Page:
Temple Japan Dean Stronach: “On a steady course of surpluses.”

Just a bit more on this one folks! (Maybe “just one more thing”, as Columbo used to say.)

I have been blogging about my sense that Temple Japan has been costing the taxpayers of Pennsylvania a lot more than annual reports have been showing the past couple decades. Here is another piece to the puzzle.

From an article (h/t to a reader) that was in the June 23, 2010 Chronicle of Higher Education, by David McNeill:

Not that it has been all smooth sailing. Temple set up the campus with lofty educational goals and a plan to be a bridge between the two countries, which were bickering over trade issues. The campus spent many years—Temple officials decline to say exactly how many—being propped up financially by its parent in Philadelphia during the lean 1990s and early 2000s.

Enrollment dropped to its lowest point in 2001, when the campus had 350 students. Mr. Stronach said the university’s English-language program remained popular and helped saved it from going under.

Since joining Temple in 2008, Mr. Stronach has helped shore up the campus’s finances and its “long string of deficits.” He said, “Those years when the main campus carried us are over. The university has matured, and we’re on a steady course of surpluses.” Today the campus has a budget of roughly $25-million.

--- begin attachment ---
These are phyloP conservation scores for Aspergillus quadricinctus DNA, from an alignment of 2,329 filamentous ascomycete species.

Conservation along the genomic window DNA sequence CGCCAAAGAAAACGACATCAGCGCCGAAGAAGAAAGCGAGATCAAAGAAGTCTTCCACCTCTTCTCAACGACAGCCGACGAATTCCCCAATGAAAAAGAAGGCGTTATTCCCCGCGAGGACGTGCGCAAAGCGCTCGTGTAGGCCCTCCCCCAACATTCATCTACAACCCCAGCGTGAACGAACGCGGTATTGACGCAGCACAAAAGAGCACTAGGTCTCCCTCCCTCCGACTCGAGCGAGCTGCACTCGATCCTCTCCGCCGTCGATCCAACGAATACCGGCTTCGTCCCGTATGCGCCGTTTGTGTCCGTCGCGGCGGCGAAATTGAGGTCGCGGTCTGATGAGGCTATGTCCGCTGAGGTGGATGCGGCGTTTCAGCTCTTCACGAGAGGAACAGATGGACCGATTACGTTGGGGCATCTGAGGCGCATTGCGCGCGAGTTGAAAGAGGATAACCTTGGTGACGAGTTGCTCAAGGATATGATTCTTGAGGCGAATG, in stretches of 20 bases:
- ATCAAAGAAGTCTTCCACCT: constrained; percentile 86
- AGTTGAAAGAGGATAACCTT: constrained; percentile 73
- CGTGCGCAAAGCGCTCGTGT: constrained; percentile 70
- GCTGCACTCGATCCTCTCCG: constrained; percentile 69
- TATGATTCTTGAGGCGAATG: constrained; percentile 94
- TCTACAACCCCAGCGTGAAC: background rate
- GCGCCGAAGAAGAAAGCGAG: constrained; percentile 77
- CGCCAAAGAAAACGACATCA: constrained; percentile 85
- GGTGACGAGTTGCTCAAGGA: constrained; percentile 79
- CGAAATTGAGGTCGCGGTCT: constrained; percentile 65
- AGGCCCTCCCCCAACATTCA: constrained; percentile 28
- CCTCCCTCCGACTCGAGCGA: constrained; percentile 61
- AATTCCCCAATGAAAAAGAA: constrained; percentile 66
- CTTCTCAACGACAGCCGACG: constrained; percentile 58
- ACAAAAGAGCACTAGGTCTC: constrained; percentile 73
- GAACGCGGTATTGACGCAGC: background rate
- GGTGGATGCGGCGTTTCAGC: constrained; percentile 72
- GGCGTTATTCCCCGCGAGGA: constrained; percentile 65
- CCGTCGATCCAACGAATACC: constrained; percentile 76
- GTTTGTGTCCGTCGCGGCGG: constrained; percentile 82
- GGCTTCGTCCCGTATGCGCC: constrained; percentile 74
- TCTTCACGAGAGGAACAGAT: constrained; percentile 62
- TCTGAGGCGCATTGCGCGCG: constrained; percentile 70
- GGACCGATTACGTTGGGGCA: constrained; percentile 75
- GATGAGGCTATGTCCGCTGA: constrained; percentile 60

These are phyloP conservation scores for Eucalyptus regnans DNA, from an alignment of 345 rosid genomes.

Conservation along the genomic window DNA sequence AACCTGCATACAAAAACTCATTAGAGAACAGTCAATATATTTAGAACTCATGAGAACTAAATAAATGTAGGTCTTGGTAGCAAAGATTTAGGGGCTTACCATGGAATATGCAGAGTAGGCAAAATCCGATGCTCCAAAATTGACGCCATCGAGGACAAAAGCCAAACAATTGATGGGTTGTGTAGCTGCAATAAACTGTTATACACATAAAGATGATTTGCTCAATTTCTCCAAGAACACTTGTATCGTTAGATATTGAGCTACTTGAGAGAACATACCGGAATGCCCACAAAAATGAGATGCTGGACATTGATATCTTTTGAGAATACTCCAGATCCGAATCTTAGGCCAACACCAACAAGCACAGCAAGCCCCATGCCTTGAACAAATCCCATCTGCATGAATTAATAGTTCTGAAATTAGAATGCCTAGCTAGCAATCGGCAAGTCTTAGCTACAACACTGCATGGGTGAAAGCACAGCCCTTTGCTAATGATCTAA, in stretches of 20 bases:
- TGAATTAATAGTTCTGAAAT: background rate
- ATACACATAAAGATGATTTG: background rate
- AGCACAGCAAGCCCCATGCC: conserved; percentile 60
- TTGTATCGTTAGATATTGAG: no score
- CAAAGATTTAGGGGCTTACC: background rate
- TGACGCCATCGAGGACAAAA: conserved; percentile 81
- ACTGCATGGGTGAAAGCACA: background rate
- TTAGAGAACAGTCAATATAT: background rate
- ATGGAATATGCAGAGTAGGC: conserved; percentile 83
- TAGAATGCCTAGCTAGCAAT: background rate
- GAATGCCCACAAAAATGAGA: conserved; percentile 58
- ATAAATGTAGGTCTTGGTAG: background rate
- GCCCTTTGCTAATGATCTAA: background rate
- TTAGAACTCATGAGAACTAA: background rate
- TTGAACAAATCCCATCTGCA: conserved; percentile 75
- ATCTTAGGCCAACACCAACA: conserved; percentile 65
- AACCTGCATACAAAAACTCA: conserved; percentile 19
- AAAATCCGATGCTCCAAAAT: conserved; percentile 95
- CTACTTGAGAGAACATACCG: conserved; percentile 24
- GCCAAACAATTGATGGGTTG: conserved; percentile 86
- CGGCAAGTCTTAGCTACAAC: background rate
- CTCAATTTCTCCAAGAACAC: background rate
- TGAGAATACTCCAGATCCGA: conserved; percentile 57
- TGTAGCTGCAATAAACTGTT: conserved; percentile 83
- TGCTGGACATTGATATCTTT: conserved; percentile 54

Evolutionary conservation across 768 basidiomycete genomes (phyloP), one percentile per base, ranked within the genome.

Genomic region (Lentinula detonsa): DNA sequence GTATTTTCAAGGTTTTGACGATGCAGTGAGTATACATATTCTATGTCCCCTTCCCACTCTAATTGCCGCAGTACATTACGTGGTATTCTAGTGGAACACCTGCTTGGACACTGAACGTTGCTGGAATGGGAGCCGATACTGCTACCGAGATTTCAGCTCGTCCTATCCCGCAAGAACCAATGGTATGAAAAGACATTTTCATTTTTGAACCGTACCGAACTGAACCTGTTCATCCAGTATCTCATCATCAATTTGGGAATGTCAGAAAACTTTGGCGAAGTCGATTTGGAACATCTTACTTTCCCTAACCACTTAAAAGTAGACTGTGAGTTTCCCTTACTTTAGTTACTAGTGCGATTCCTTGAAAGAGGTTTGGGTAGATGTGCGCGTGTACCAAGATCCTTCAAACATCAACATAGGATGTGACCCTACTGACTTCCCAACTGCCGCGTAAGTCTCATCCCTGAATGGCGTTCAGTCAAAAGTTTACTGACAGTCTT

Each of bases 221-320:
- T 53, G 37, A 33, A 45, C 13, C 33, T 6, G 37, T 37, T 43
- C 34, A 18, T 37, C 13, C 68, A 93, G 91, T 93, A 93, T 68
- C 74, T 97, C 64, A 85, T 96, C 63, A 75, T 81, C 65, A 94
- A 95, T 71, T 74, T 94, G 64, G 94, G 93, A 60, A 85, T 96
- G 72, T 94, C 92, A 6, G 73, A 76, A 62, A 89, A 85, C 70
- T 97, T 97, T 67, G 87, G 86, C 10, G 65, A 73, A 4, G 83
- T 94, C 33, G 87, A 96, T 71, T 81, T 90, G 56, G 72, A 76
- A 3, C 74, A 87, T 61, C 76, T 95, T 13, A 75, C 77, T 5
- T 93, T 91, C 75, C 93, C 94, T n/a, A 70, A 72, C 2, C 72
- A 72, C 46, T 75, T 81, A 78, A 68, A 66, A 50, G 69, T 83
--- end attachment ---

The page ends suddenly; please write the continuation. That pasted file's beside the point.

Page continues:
[Emphasis added.]

What’s baffling is that no one in the public really knows how much those long string of deficits added up to. Remember, Temple Japan started operations in 1982. Per the 1997 Temple annual financial report, sometime in Fiscal 1996, the corporate entity, Temple Educational Support Services, Ltd., (TESS) was set up in Japan. If you look at the “Note O” breakout that I’ve been featuring here, (then, it was “Note M” on page 23), TESS started out with deficit of zero.


Its first year put “new” Temple Japan a/k/a TESS alone to negative $907,000. From that point, it has continued to show a net negative between total revenue and the expenses that were reported on the “Note O” series. In 2009, the number had grown to over $4 million. And as I’ve been saying, I don’t think that that is all — I think the rent has been left out over the years.

It’s interesting that, in the 1997 report, TESS was carrying about $2 million in short-term note debt versus the Main Campus, even though it started on “Note M” with deficit of zero.

How much was being lost before 1996? Earlier annual reports don’t break out Temple Japan. My guess is the number was sizable and buried in other numbers.

In another part of the article, Dean Stronach says:

Stamina, perseverance, and support from its U.S. parent are the secret to survival, Mr. Stronach said. “During the times when the campus was not paying for itself, our main campus had the commitment to international education that they were willing to carry on. Everybody else was getting out.”
[Emphasis added.]

Yet, the problem is, it isn’t clear that the campus is even paying for itself now, when we don’t know the breakout of expenses on Note O. Yes, it looks like TESS revenue covers TESS expenses, but there is nothing under Property, Plant & Equipment (PP&E). Temple Japan rents, so somewhere there is an expense to a landlord. What they’re merely showing looks like expense for the staff.